Seeking Turkey Logistical Help

by Ben Miller

Turkey a-brining

Turkey a-brining

I have a turkey dilemma. Our feast is going to be so big this year that rather than purchase one enormous turkey I got one 13 pounder and one 15.5 pounder (the smaller from Whole Foods the bigger from Eastern Market). Now here is where I could use some advice. As you can see from the picture to the left, I put the smaller turkey into a 12-hour brine mixture at about 8:45 this morning. This is going off this recipe here ($), in which you let the turkey dry out a bit overnight in the fridge so that the skin crisps.

Now, the question is what to do with the second turkey. Those of you brining experts–should I do the same thing with the second turkey (a long brine and then let it dry out to crisp the skin). Or should I just brine overnight and then rinse, pat dry and put it right into the oven?

11 responses to “Seeking Turkey Logistical Help

  1. This recipe from Cooking Light is the most delicious turkey recipe I’ve ever experienced. It calls for a 12 lb turkey, but I’m sure you could compensate for your larger one by increasing the liquid a bit.

  2. Brine it, pat it dry and then rub oil on it

  3. yep. brine it, dry it, oil it. i’ve never done the overnight in the fridge business so I can’t tell you if that makes a crispier skin, but Rob’s method above makes for skin crispy enough to satisfy. I didn’t read the recipes but hopefully the call for using 500 degrees for (about) 30 minutes before pulling down to normal cooking temp which essentially fries the skin from underneath.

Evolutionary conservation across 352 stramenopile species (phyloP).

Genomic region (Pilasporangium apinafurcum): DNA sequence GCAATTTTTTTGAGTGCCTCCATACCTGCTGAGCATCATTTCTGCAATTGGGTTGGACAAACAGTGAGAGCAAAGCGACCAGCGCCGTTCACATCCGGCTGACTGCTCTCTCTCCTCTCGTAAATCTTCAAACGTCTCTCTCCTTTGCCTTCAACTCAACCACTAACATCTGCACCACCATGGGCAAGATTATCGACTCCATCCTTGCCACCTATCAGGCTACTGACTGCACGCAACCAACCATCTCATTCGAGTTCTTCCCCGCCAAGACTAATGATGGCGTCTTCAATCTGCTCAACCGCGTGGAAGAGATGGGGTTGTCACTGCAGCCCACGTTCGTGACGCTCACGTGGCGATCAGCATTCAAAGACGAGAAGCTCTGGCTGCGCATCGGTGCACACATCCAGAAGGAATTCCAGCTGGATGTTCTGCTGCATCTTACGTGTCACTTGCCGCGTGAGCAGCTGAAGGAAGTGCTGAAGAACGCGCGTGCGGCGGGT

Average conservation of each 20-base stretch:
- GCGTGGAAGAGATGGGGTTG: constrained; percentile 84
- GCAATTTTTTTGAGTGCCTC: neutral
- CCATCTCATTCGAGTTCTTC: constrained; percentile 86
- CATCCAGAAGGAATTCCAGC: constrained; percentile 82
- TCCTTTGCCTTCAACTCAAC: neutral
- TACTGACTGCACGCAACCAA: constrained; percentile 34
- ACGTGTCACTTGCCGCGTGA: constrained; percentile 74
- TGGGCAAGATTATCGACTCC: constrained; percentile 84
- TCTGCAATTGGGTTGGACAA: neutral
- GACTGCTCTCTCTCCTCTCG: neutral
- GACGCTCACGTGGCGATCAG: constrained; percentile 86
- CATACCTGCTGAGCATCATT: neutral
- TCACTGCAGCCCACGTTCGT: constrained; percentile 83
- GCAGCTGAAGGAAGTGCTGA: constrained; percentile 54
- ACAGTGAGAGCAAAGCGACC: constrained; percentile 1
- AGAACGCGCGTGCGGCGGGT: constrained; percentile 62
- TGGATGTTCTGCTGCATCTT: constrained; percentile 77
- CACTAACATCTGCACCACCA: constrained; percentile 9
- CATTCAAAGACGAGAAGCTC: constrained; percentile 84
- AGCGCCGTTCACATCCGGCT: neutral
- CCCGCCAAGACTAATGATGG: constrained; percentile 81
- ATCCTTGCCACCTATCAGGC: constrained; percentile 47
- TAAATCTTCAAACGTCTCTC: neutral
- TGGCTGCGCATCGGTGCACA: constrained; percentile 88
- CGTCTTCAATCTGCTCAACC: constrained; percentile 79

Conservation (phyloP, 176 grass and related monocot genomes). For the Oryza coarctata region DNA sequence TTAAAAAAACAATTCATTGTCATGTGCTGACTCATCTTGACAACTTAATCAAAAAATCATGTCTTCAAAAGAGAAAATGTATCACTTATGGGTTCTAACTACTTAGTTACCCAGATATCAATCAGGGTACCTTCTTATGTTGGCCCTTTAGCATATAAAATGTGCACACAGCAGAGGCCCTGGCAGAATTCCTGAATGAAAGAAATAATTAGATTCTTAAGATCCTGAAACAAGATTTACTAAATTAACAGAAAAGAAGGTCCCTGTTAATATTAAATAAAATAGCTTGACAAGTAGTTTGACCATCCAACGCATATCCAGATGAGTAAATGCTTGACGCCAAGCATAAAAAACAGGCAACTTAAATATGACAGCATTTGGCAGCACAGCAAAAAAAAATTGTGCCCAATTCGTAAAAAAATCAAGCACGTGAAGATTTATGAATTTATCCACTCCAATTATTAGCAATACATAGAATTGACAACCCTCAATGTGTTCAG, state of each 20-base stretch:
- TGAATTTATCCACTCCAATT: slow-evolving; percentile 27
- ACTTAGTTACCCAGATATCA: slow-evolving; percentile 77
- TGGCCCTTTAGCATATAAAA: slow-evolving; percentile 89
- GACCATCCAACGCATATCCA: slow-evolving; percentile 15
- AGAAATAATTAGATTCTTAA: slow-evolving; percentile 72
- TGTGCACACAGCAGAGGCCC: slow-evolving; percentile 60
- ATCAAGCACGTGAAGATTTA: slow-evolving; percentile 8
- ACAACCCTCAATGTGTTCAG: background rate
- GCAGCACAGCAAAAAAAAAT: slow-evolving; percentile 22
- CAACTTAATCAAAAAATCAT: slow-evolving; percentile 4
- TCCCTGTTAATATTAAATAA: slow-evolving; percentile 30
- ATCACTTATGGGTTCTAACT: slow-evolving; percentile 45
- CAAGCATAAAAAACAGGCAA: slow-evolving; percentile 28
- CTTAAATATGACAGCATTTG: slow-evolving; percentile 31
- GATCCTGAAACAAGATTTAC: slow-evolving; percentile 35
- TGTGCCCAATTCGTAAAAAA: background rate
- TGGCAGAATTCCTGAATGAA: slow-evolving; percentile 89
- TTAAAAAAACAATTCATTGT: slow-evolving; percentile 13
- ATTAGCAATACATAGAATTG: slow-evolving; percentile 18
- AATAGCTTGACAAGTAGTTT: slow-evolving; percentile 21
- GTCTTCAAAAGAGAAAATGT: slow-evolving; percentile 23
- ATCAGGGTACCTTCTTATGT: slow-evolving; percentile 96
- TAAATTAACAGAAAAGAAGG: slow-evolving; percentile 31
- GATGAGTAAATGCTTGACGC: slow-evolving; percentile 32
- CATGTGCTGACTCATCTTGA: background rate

4. Last year, I tweaked Alton Brown’s brine recipe, and just brined the turkey for a few hours in the morning while I did everything else, then dried it off, stuffed an apple in it and stuck it in the oven. Came out beautifully- crispy skin, juicy meat, and I even had drippings for gravy.

  5. I’ve had really good luck with a method where you brine it, pat it dry and then cover the breast with a cheesecloth covered with melted butter and wine wine for the first couple hours of cooking. Helps keep the breast moist.

  6. I brined a turkey last year (basically just water and a couple of cups–yeah, a lot–of salt). Put it in the fridge overnight. Ended up being the best turkey I’ve ever had. A note of warning: when opening the brining bag, be careful–there is nothing more disgusting than having two gallons of briney turkey water spill all over you and your kitchen.

  7. You might also read the article in the NY Times from Harold McGee about why he doesn’t brine his turkey:
    http://www.nytimes.com/2008/11/12/dining/12curi.html?_r=2&ref=dining&oref=slogin

  8. Apple cider brine forever! Bon Appetit had a great brine recipe that made probably the best turkey of my life. Just make a semi-standard brine (salt, sugar, herbs, onion, garlic) and use a quart of apple cider. Then baste the turkey with beer while you roast it.

    Makes awesome pan gravy, too.

  9. My wife did a YouTube video of brining a turkey for the BBC in September. The logistics were based on Alton Brown’s show from a few years ago, but the rest was all her.

    The result? The best turkey I’ve ever had, and we’ve we’ve had some good ones trying different brines, roasting, deep-frying, etc…

    Check it out here.

  10. In the brine? kosher salt, brown sugar, cinnomon sticks, allspice berries, candied ginger and bayleaves…

    In the bird? Not stuffing—aromatics: quartered yellow onion, orange, lemon, rosemary, sage, parsley, celery tops, more ginger…

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